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Unconventional NBA Ranks: Post Passers

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This series will rank the top players in some intangible skills or statistical areas that do not show up in traditional boxscores. This will be for last season’s production and does not necessarily reflect upcoming potential. 

Our first in the series will attempt to rank the best passers out of the post. To do so, one most factor in the way a player passes to cutters, shooters and out of double teams. The passer needs some help from their teammate to complete the play, as they have no control over the shot, but they do have control over who they make the pass and what position they lead that player to with their pass. There are plenty of great passers not mentioned here but these are my pick for the top four from last season.

#4 Nene, Washington Wizards

Nene is only an average scorer out of the post, as he averaged .817 points per possession (PPP), according to Synergy Sports, but he complements this with a nice passing game out of the post. When assists are factored into his PPP, it increases to almost 1 PPP, which is very good for a player with as many possessions as Nene used.

Usually, Nene starts his post move by dribbling from a few steps beyond the block. He then takes a few steps toward the baseline or the middle of the lane and if the draws the defense, he’ll then make the pass to the open man. Even on the move, he can be an accurate passer to the open teammate.

He isn’t a great passer out of the double team, as he turns the ball over a high amount when doubled, especially compared to the others on this list. Many of these turnovers come before he attempts to make the pass and is the result of him trying to beat the double himself. When he is able to find the open man, he is just as good a passer in terms of delivering the ball in the proper position for a scoring opportunity for his teammate.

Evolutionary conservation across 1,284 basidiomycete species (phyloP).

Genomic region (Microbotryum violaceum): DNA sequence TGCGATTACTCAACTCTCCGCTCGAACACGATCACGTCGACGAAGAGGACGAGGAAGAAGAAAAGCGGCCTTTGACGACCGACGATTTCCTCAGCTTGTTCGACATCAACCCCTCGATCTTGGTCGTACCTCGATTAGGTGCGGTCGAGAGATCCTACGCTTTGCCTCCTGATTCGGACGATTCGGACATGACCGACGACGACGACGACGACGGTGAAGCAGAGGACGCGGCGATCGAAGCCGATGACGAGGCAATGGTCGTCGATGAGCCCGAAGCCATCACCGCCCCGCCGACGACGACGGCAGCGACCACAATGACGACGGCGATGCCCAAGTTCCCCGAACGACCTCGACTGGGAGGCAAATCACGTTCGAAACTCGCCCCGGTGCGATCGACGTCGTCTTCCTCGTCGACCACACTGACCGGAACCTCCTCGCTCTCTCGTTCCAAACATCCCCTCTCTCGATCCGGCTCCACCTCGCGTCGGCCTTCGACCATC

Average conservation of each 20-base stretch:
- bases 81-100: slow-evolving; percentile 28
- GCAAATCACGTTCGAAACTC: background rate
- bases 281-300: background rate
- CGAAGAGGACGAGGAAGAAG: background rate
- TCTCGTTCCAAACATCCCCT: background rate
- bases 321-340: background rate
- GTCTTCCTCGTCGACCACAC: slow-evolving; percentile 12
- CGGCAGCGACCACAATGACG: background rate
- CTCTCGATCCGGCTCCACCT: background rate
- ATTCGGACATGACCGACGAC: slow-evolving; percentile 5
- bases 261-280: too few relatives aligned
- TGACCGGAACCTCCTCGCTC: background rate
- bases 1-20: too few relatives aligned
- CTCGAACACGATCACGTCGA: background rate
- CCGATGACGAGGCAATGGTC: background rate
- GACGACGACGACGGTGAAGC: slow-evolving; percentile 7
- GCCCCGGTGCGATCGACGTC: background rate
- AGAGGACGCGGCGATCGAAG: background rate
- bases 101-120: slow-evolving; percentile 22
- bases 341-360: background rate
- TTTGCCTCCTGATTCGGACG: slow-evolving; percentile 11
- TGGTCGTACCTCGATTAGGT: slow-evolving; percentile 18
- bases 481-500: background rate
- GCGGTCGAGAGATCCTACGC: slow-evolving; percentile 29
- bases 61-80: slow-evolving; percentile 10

What ranks him lowest on this list is his propensity to turn the ball over. One of his tendencies is to palm the ball at arm’s length while he surveys the defense. If he decides to pass out of this scenario, he is not very accurate, which leads to steals or wild passes. If he cuts down on this quirk, he will be a much more efficient post player.

#3 Al Jefferson, Charlotte Bobcats

53% of Jefferson’s possessions were categorized as post ups, according to Synergy Sports, so he is well-versed in this part of the game. He gets double teamed one of the highest percentages in the league and he is a solid passer out of the double team.

What hurts Jefferson is that his passes are not always accurate, with many sailing high. This forces his teammates to jump to corral these passes, which doesn’t allow them to catch and shoot in one motion, which allows the defense some added time to recover. In this frame, look at how high his teammate has to leap to catch the pass. This takes him out of his rhythm to continue the action. Although it works out in these clips, this is an area Jefferson needs to see some improvement.


Jefferson could work on making more accurate passes, especially across the court, which is often where the open man is after the defense rotates. The defense often shades extra defense toward because of his strong offensive post skills, so he needs to become a more accurate passer. He has good vision and has often makes the right pass, now he needs to focus on making the pass more accurate.